In Letter to Leaders, Over 200 Organizations and Individuals Call for Maximum Engagement in Korea
President Donald J. Trump of the United States of America (US)
President Moon Jae-in of the Republic of Korea (ROK)
Chairman Kim Jong-un of the Democratic People's Republic of Korea (DPRK)
Dear President Trump, President Moon and Chairman Kim,
As US civil society groups and individuals deeply concerned about dangerous military tensions between our nation and the DPRK, and the rising global risks of nuclear catastrophe, we wish to convey our deepest gratitude for the groundbreaking steps you have taken to begin the essential dialogue and diplomacy that must be undertaken if we are to prevent a war that would likely
result in an unthinkable disaster for the Korean Peninsula, the United States and the world. We fully support the upcoming inter-Korean summit in April and the U.S.-DPRK summit in May, and we urge you to patiently and diligently seek common ground.
Ever since the uneasy armistice of 1953, nearly sixty-five years ago, tensions between states involved in the Korean War have periodically erupted, but your actions in recent weeks have demonstrated to the world that the time is ripe for a formal resolution of that war. Your vision and leadership, with the support of peace-loving people everywhere, can end the escalation of international tensions in Northeast Asia and lay the groundwork for a peace treaty among the original parties to the conflict on the Korean Peninsula. We applaud you for taking the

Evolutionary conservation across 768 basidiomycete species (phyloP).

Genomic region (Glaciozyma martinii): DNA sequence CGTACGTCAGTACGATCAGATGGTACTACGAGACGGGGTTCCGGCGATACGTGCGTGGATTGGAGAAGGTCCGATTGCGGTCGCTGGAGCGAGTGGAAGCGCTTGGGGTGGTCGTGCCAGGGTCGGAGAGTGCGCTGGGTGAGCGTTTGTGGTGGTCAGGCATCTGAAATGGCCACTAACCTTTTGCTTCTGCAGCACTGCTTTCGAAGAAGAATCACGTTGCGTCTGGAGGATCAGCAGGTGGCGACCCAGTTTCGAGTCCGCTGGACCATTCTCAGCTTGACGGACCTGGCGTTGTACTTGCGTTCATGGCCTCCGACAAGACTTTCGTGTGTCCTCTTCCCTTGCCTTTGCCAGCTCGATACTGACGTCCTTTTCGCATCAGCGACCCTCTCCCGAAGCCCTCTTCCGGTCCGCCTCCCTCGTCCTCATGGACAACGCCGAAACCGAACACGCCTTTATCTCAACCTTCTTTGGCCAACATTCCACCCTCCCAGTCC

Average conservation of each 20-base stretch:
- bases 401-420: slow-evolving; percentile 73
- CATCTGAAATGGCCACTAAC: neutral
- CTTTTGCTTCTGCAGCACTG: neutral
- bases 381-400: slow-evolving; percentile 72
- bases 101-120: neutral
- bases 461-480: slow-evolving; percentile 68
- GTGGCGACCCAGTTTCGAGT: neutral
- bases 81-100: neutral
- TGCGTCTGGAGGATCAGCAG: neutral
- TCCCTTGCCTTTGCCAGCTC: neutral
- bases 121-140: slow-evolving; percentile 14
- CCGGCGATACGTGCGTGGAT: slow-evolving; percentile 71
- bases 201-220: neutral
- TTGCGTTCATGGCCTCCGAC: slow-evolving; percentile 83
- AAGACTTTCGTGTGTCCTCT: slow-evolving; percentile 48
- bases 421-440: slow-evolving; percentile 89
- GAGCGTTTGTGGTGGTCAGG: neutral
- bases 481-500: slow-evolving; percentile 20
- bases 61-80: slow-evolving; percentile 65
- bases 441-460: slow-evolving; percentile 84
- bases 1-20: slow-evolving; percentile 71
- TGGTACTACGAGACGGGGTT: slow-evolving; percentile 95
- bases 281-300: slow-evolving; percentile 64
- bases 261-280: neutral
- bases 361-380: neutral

bold steps needed to make that a reality. We are truly grateful for the vision of a world at peace that your promises to engage in dialogue have prepared us for.
We recognize that one encounter between US and North Korean leaders will not likely produce an agreement that leads to a lasting solution, but the planned summits offer the potential for starting a serious process that could move us decisively away from the current crisis. We deeply appreciate the DPRK's openness and flexibility that has enabled this process to move forward by pledging to refrain from conducting nuclear weapon or missile tests while the talks continue, and its readiness to address a course of denuclearization provided it is given assurances that its security will be
guaranteed. Moreover, the DPRK has not raised objections to the planned April joint US-ROK military exercises. We are heartened by reports that US aircraft carriers and possibly nuclear-powered submarines will not be participating in the upcoming joint military exercises. But in the spirit of the Olympic Truce, we urge the US and ROK to postpone the military exercises indefinitely, which would contribute significantly to creating a favorable environment in which to conduct peace talks.
Ultimately, the United States must also address a course of denuclearization if the promise of peace is to be realized. If talks are successful, North Korea could in due course rejoin the 1970 Nuclear Non-Proliferation Treaty (NPT), which promised the DPRK access to peaceful nuclear power in return for its promise never to acquire nuclear weapons. We also urge the US to honor its NPT commitment, made nearly 50 years ago, to make good faith efforts to pursue nuclear disarmament by seeking negotiations with the other nuclear-armed states to achieve the promise of a world without nuclear weapons. When the NPT was extended indefinitely in 1995, the US reaffirmed its pledge to undertake "the determined pursuit... of systematic and progressive efforts to reduce nuclear weapons globally, with the ultimate goal of eliminating those weapons."
Your talks hold the promise of moving not only the region, but the entire world closer to realization of that most desirable outcome, in which there would no longer be a need for a menacing US nuclear umbrella relied upon by the ROK and Japan, and a nuclear-weapon-free zone in Northeast Asia would exist in a nuclearweapon-free world.
With all best wishes for success,
Click here for the full text of the Open Letter to Three Leaders and the full list of signers